Getting to know you

Most House members don’t know the names of all their colleagues, and some don’t even recognize the people voting next to them. [WATCH VIDEO]

“I still haven’t learned all their names,” said Rep. Jason Chaffetz (R-Utah), who is serving his third term in Congress.

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“I’m terrible at that. I’m usually pretty good at faces but, every now and again, you look around and think, ‘Is that person really a member of Congress?’” he said.

Rep. Chris Van Hollen (D-Md.) looked slightly stricken when asked how many members of the House he knew.

“Don’t give me a quiz right now,” joked Van Hollen, the former head of the House Democratic campaign arm who said he knows “100 percent” of his party.

It’s a tall order to recognize all 435 House members, especially since their composition shifts every two years with a new election cycle.

Lawmakers are also overwhelmingly white and male, which can make picking them out by name that much more difficult.

It’s not just members who struggle. Congressional staff and journalists also have a hard time matching names with faces, and often must consult apps and handbooks to figure out who’s who.

Lawmaker lapel pins help sort out the lawmakers from the administration officials or staff people moving through the halls, but the circular badge signifying lawmaker status is the only hint to a person’s identity.

Lawmakers told The Hill they get to know their colleagues in a variety of ways, from going out for pizza to working on legislation in committee.

Some say they use word associations or other memory tricks recall all the names.

“It takes time. There’s a lot of bodies. There’s 435 of us,” said Chaffetz, who counts himself as lucky because there are only four House members from his state.

In California, there are 53 names to remember just in that state’s delegation for members like Rep. Xavier Becerra (D-Calif.).

He said he gets to know his delegation by whipping legislation.

“The easiest way is if you have a way to approach folks on the floor — say you have to get a signature for a letter or for some bill,” he said, noting a bill he worked on that required him to get all the members of the California delegation to sign on to.

Chaffetz, who had dinner with Sen. Jeff Flake (R-Ariz.) recently, said group meals or a trip to the gym are other good ways for members to get to know one another.

“You get to know people in committee. The House gym is actually a pretty good place to get to know some folks,” he said.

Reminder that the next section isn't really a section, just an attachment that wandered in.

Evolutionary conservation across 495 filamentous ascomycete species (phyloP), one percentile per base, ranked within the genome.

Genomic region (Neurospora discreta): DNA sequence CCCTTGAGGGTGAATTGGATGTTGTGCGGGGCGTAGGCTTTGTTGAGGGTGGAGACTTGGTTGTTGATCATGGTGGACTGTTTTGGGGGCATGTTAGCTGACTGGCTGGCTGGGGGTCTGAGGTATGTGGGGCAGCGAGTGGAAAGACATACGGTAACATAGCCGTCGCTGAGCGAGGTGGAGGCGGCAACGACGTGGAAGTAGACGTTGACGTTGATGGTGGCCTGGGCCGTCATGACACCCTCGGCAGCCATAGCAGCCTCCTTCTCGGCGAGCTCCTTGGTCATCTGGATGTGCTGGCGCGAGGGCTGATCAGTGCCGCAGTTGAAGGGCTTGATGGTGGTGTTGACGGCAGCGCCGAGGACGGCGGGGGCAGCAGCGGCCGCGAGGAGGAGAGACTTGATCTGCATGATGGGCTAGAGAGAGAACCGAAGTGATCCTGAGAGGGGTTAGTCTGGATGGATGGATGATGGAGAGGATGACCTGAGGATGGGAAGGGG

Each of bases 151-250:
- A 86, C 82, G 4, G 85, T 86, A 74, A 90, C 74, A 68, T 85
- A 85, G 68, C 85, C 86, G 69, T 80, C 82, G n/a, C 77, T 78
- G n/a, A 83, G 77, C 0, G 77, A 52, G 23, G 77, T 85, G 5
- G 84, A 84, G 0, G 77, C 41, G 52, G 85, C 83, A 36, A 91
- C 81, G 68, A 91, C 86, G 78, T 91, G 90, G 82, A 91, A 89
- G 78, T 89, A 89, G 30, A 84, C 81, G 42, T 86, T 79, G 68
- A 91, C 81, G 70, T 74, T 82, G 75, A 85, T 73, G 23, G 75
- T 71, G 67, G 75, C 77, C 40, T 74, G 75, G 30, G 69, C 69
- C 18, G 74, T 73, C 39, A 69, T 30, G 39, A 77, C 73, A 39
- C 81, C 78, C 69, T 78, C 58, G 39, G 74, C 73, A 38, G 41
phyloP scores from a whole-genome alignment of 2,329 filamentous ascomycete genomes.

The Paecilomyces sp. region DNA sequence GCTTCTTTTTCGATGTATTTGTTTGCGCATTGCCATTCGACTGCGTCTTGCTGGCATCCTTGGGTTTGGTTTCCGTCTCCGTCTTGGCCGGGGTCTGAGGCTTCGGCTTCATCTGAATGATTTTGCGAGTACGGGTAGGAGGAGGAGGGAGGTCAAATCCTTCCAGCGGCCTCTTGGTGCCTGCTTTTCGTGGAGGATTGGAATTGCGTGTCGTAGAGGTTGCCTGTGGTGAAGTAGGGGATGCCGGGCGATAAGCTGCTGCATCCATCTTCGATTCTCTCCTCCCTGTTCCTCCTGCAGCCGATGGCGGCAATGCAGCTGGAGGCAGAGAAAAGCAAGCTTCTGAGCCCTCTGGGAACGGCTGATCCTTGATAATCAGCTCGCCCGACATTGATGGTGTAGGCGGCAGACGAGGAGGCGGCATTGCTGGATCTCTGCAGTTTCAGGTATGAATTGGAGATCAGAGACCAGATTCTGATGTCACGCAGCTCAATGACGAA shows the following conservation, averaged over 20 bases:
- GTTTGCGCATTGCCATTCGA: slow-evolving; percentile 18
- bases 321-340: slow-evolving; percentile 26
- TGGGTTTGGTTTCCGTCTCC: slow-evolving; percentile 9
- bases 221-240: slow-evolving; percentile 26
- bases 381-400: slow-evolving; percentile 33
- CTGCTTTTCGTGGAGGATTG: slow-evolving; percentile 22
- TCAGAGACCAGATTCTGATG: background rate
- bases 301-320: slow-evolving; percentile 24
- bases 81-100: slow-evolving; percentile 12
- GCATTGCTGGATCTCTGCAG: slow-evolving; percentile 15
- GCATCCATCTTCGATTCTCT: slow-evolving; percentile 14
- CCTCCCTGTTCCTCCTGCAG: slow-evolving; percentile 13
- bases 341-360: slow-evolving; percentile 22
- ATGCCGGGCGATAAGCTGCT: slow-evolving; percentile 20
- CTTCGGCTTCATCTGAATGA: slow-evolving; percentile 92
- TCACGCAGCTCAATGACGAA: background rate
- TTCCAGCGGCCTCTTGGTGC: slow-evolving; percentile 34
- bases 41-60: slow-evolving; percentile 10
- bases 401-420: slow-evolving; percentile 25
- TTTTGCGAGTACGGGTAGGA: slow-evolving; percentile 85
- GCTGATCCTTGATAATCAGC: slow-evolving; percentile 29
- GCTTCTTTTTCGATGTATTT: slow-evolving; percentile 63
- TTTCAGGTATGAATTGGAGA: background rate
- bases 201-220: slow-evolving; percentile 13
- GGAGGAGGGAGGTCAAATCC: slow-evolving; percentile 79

He said many members frequent We the Pizza, a restaurant blocks from the Capitol where freshman lawmakers from both sides of the aisle held a pizza summit shortly after the new Congress began.

Freshmen might have the toughest assignment, with 434 new colleagues to identify upon their election.

“It’s hard,” freshman Rep. Ann Wagner (R-Mo.) said. “It’s not just tackling freshmen on both sides of the aisle, but there are still members that get up at conference, and I say, ‘I think I know who that is.’ ”

She added: “Every single week that I’m up here, I learn new names and faces.”

One Democratic freshman told The Hill that there are “probably 60 and 70 percent that I would just recognize as a Democrat.”

With elections every two years, each new Congress brings a flood of new faces. The 112th Congress saw 93 new House members while the 113th put 67 fresh faces in the hallways.

“I’m in my third term, and I’m only number 240 out of 435 in three terms. When you learn them, then a new set comes in. It’s a constant battle,” said Rep. Gregg Harper (R-Miss.) said.

Lawmakers cite different ways of keeping up with and remembering their colleagues.

Harper uses “word association or sheer repetition” to learn members’ names.

Freshman Rep. Joaquín Castro (D-Texas) has a variety of methods.

“Everything from the way people dress — some people here wear seersucker suits — to whether they wear glasses or not; receding hairlines, everything, all sorts of little tricks,” he said.

Most lawmakers say they know their fellow party members who they see at regular conferences. They’re less likely to know all the members in the opposing party.

Deep friendships can form over late-night votes, committee hearings and congressional trips to other countries.

Ideology can also bind lawmakers: Reps. Steve King (R-Iowa) and Michele Bachmann (R-Minn.) became close over their Tea Party ties.

Lawmakers from the same state delegations or similar regional areas can grow close working together on common issues.

The House Appropriations Committee is considered to be one of the closest on Capitol Hill, with genuine affection shown among members on both sides.

Chairman Hal Rogers (R-Ky.) said it’s because the lawmakers spend so much time together.

“We have to pass 12 bills every year, and we hold upwards of up to 150 hearings every spring. We’re together a lot, and we’re together under tough circumstances. By its very nature, we have to be more bipartisan than most committees because we have to pass those bills,” he said.

It helps that the powerful committee, which dispenses federal dollars, is one of the most coveted assignments in Congress — meaning once lawmakers get a spot, they are unlikely to leave.

And that makes Rogers one of the most popular (and powerful) figures on Capitol Hill.

Asked if members come up to introduce themselves to him, he smiled and said, “Yes.”

Other longtime members can be picky about whose names they decide to remember.

Rep. Charles Rangel (D-N.Y.), who is one of the longest-serving members at 22 terms, said he has a unique way of getting to know lawmakers.

“I have to decide whether it’s really important for me to want to learn someone’s name,” he said.